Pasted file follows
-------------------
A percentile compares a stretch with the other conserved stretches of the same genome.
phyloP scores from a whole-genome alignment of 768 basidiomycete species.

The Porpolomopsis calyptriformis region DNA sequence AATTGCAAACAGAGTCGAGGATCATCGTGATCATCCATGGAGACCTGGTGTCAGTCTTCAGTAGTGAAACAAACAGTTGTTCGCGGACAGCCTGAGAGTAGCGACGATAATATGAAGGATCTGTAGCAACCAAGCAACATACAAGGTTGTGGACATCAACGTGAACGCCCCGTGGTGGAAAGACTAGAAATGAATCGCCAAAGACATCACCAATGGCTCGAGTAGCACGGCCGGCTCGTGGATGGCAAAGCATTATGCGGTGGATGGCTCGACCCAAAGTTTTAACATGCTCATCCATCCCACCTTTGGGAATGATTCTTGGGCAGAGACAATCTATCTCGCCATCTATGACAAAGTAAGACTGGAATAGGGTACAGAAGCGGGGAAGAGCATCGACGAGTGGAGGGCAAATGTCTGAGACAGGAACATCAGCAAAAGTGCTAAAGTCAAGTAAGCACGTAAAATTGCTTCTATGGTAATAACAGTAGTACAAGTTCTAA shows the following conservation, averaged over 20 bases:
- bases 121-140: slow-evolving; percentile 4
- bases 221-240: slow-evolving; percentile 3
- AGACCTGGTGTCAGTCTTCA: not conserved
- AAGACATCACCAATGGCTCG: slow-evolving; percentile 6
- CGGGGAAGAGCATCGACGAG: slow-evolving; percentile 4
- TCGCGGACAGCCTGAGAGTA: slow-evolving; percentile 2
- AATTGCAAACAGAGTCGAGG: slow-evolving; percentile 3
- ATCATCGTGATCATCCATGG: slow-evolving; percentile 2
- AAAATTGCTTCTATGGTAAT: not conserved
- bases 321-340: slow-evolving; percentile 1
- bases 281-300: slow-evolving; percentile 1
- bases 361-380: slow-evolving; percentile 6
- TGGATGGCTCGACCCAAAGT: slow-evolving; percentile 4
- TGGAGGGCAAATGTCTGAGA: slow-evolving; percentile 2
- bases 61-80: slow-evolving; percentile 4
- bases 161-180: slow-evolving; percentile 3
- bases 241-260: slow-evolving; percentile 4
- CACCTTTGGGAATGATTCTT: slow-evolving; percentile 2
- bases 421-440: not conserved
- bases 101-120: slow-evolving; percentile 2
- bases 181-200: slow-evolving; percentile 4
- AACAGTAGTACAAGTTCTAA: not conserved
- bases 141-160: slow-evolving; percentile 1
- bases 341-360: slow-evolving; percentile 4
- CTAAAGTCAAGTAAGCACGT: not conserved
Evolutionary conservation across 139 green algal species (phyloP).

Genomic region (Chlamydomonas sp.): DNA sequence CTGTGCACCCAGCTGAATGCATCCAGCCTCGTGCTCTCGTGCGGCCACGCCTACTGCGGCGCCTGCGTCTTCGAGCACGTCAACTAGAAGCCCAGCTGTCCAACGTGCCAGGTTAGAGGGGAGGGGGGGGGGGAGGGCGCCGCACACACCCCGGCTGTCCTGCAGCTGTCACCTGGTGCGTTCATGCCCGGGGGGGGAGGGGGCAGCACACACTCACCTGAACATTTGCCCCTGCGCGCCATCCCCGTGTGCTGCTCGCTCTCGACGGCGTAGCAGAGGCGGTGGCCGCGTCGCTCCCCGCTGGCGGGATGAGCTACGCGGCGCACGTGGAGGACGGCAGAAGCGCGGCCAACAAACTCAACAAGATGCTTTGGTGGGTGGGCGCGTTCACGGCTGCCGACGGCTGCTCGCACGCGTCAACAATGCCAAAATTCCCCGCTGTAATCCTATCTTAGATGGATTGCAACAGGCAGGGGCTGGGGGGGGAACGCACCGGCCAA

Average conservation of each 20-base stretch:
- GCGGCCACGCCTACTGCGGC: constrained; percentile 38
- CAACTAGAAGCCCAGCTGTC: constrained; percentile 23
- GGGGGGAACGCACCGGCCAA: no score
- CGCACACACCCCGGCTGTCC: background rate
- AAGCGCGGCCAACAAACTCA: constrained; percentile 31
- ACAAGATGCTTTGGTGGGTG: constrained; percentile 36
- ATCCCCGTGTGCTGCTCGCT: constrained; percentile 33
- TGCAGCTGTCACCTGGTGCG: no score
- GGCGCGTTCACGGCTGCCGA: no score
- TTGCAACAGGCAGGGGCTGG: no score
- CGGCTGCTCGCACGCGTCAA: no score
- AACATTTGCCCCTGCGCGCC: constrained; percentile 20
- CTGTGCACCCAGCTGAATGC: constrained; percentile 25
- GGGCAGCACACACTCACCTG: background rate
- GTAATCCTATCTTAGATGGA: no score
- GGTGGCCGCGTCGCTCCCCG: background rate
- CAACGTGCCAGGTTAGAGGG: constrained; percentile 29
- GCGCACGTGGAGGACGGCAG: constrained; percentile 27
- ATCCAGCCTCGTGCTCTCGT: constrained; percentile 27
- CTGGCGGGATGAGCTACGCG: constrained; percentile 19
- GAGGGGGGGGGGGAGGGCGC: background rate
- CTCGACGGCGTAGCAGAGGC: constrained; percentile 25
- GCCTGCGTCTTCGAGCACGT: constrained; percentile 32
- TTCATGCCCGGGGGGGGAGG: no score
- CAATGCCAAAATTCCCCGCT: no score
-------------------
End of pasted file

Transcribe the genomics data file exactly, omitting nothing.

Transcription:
A percentile compares a stretch with the other conserved stretches of the same genome.
phyloP scores from a whole-genome alignment of 768 basidiomycete species.

The Porpolomopsis calyptriformis region DNA sequence AATTGCAAACAGAGTCGAGGATCATCGTGATCATCCATGGAGACCTGGTGTCAGTCTTCAGTAGTGAAACAAACAGTTGTTCGCGGACAGCCTGAGAGTAGCGACGATAATATGAAGGATCTGTAGCAACCAAGCAACATACAAGGTTGTGGACATCAACGTGAACGCCCCGTGGTGGAAAGACTAGAAATGAATCGCCAAAGACATCACCAATGGCTCGAGTAGCACGGCCGGCTCGTGGATGGCAAAGCATTATGCGGTGGATGGCTCGACCCAAAGTTTTAACATGCTCATCCATCCCACCTTTGGGAATGATTCTTGGGCAGAGACAATCTATCTCGCCATCTATGACAAAGTAAGACTGGAATAGGGTACAGAAGCGGGGAAGAGCATCGACGAGTGGAGGGCAAATGTCTGAGACAGGAACATCAGCAAAAGTGCTAAAGTCAAGTAAGCACGTAAAATTGCTTCTATGGTAATAACAGTAGTACAAGTTCTAA shows the following conservation, averaged over 20 bases:
- bases 121-140: slow-evolving; percentile 4
- bases 221-240: slow-evolving; percentile 3
- AGACCTGGTGTCAGTCTTCA: not conserved
- AAGACATCACCAATGGCTCG: slow-evolving; percentile 6
- CGGGGAAGAGCATCGACGAG: slow-evolving; percentile 4
- TCGCGGACAGCCTGAGAGTA: slow-evolving; percentile 2
- AATTGCAAACAGAGTCGAGG: slow-evolving; percentile 3
- ATCATCGTGATCATCCATGG: slow-evolving; percentile 2
- AAAATTGCTTCTATGGTAAT: not conserved
- bases 321-340: slow-evolving; percentile 1
- bases 281-300: slow-evolving; percentile 1
- bases 361-380: slow-evolving; percentile 6
- TGGATGGCTCGACCCAAAGT: slow-evolving; percentile 4
- TGGAGGGCAAATGTCTGAGA: slow-evolving; percentile 2
- bases 61-80: slow-evolving; percentile 4
- bases 161-180: slow-evolving; percentile 3
- bases 241-260: slow-evolving; percentile 4
- CACCTTTGGGAATGATTCTT: slow-evolving; percentile 2
- bases 421-440: not conserved
- bases 101-120: slow-evolving; percentile 2
- bases 181-200: slow-evolving; percentile 4
- AACAGTAGTACAAGTTCTAA: not conserved
- bases 141-160: slow-evolving; percentile 1
- bases 341-360: slow-evolving; percentile 4
- CTAAAGTCAAGTAAGCACGT: not conserved
Evolutionary conservation across 139 green algal species (phyloP).

Genomic region (Chlamydomonas sp.): DNA sequence CTGTGCACCCAGCTGAATGCATCCAGCCTCGTGCTCTCGTGCGGCCACGCCTACTGCGGCGCCTGCGTCTTCGAGCACGTCAACTAGAAGCCCAGCTGTCCAACGTGCCAGGTTAGAGGGGAGGGGGGGGGGGAGGGCGCCGCACACACCCCGGCTGTCCTGCAGCTGTCACCTGGTGCGTTCATGCCCGGGGGGGGAGGGGGCAGCACACACTCACCTGAACATTTGCCCCTGCGCGCCATCCCCGTGTGCTGCTCGCTCTCGACGGCGTAGCAGAGGCGGTGGCCGCGTCGCTCCCCGCTGGCGGGATGAGCTACGCGGCGCACGTGGAGGACGGCAGAAGCGCGGCCAACAAACTCAACAAGATGCTTTGGTGGGTGGGCGCGTTCACGGCTGCCGACGGCTGCTCGCACGCGTCAACAATGCCAAAATTCCCCGCTGTAATCCTATCTTAGATGGATTGCAACAGGCAGGGGCTGGGGGGGGAACGCACCGGCCAA

Average conservation of each 20-base stretch:
- GCGGCCACGCCTACTGCGGC: constrained; percentile 38
- CAACTAGAAGCCCAGCTGTC: constrained; percentile 23
- GGGGGGAACGCACCGGCCAA: no score
- CGCACACACCCCGGCTGTCC: background rate
- AAGCGCGGCCAACAAACTCA: constrained; percentile 31
- ACAAGATGCTTTGGTGGGTG: constrained; percentile 36
- ATCCCCGTGTGCTGCTCGCT: constrained; percentile 33
- TGCAGCTGTCACCTGGTGCG: no score
- GGCGCGTTCACGGCTGCCGA: no score
- TTGCAACAGGCAGGGGCTGG: no score
- CGGCTGCTCGCACGCGTCAA: no score
- AACATTTGCCCCTGCGCGCC: constrained; percentile 20
- CTGTGCACCCAGCTGAATGC: constrained; percentile 25
- GGGCAGCACACACTCACCTG: background rate
- GTAATCCTATCTTAGATGGA: no score
- GGTGGCCGCGTCGCTCCCCG: background rate
- CAACGTGCCAGGTTAGAGGG: constrained; percentile 29
- GCGCACGTGGAGGACGGCAG: constrained; percentile 27
- ATCCAGCCTCGTGCTCTCGT: constrained; percentile 27
- CTGGCGGGATGAGCTACGCG: constrained; percentile 19
- GAGGGGGGGGGGGAGGGCGC: background rate
- CTCGACGGCGTAGCAGAGGC: constrained; percentile 25
- GCCTGCGTCTTCGAGCACGT: constrained; percentile 32
- TTCATGCCCGGGGGGGGAGG: no score
- CAATGCCAAAATTCCCCGCT: no score